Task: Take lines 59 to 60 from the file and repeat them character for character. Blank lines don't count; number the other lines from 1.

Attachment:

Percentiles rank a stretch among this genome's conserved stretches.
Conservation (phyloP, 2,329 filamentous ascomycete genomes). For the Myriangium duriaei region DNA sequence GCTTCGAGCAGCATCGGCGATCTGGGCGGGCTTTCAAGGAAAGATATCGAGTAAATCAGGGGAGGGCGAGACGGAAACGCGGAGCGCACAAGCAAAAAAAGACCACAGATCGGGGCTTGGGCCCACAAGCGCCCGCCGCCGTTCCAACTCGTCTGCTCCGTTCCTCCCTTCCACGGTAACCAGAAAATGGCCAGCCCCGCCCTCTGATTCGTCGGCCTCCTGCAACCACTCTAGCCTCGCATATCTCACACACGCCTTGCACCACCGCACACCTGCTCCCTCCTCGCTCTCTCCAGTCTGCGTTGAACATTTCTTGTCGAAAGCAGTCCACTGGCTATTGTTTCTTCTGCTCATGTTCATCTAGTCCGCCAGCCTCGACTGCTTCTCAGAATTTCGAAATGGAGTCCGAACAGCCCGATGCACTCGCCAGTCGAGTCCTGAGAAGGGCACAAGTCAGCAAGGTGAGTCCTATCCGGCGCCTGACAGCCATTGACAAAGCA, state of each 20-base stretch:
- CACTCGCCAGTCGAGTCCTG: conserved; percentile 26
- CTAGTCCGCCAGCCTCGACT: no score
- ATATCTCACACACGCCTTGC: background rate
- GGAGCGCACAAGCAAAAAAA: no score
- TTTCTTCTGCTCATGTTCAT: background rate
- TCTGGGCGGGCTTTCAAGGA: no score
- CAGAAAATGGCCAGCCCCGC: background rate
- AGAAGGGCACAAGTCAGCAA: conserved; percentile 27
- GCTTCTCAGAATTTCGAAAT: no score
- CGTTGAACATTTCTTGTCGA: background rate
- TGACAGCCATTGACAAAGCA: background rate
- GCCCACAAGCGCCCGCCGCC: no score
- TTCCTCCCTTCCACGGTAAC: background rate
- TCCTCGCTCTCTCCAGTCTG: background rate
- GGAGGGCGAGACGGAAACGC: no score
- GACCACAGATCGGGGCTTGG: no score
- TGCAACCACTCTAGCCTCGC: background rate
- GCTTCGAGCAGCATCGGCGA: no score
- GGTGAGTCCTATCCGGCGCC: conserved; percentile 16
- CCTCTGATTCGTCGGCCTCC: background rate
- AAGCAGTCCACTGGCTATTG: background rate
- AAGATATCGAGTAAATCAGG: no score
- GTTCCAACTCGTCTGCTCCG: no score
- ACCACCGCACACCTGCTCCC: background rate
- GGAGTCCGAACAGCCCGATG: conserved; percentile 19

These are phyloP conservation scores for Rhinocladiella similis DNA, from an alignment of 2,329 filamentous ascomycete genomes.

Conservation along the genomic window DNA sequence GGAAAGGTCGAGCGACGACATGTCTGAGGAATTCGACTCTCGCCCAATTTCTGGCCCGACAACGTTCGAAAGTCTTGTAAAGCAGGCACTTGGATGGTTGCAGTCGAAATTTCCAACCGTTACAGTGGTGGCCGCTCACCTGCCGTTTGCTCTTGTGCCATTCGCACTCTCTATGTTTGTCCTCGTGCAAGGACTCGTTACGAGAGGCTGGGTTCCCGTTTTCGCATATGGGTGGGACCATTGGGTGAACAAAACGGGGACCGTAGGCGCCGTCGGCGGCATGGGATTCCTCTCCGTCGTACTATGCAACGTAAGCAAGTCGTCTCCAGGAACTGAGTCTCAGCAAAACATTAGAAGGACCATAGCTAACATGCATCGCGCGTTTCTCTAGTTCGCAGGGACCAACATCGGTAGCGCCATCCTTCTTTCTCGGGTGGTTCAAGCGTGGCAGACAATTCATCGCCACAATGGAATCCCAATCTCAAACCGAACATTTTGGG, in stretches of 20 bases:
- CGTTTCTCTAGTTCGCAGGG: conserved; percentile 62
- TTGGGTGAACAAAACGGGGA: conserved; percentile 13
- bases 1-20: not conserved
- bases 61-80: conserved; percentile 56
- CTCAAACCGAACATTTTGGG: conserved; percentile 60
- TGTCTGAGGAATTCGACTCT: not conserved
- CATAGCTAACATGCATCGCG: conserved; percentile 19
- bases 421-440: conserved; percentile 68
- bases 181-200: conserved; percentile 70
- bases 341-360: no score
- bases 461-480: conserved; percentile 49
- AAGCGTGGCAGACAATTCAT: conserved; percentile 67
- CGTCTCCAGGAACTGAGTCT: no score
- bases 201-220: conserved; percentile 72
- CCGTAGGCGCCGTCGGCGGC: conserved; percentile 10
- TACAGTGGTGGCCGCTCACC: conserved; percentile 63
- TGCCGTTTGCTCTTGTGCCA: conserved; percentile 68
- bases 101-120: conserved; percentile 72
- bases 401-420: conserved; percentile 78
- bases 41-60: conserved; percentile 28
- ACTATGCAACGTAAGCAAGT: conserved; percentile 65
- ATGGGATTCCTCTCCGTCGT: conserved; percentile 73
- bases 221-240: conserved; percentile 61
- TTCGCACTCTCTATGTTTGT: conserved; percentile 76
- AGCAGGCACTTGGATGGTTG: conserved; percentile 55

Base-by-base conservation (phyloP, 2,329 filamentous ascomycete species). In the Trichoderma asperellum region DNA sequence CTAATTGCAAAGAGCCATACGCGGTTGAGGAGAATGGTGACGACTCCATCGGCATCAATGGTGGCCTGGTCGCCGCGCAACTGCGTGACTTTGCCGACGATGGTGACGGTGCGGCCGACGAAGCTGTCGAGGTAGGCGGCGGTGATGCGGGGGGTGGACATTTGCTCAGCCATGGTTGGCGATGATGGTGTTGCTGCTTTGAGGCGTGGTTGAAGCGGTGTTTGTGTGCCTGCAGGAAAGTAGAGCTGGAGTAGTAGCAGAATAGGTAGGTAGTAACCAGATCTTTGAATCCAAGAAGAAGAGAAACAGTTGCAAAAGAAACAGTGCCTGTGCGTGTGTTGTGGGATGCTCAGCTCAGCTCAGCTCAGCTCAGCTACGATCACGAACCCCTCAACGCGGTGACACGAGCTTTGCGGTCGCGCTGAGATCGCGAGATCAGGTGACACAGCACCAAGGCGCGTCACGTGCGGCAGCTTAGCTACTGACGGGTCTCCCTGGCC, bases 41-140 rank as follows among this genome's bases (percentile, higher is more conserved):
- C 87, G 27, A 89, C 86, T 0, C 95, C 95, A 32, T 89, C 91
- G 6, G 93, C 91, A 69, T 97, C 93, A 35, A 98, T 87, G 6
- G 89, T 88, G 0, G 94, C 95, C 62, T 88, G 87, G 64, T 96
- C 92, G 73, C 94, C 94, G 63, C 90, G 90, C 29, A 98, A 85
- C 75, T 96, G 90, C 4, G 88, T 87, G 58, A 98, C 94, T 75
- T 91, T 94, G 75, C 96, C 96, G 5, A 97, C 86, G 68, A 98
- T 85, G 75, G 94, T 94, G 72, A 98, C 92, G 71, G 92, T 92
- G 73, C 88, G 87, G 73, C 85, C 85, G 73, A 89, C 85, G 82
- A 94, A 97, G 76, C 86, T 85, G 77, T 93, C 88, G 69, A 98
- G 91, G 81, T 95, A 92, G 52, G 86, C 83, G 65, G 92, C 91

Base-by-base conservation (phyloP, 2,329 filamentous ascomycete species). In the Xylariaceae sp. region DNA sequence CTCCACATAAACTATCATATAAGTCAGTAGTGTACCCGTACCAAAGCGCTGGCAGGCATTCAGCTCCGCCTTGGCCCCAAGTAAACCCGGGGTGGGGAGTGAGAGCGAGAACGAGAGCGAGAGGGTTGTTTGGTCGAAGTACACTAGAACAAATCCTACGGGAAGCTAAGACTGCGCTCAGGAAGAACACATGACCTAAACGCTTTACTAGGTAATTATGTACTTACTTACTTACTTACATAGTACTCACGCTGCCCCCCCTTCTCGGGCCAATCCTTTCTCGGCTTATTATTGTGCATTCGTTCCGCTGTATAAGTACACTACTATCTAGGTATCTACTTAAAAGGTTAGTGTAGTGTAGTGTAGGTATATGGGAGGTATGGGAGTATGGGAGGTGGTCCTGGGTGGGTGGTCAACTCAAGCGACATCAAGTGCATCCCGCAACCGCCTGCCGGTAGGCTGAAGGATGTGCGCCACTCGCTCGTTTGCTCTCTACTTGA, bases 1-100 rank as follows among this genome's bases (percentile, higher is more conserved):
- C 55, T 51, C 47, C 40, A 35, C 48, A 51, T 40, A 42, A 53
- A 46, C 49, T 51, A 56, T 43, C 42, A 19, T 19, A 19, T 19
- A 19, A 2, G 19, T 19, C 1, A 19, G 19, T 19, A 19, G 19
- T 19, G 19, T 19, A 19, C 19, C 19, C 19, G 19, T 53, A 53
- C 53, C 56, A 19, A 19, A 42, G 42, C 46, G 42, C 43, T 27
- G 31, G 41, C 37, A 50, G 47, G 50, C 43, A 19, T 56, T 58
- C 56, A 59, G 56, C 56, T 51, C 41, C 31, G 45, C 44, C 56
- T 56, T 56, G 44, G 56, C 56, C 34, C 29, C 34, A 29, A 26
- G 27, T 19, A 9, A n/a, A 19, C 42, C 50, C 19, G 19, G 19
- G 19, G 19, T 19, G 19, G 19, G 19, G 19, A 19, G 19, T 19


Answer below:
- C 92, G 73, C 94, C 94, G 63, C 90, G 90, C 29, A 98, A 85
- C 75, T 96, G 90, C 4, G 88, T 87, G 58, A 98, C 94, T 75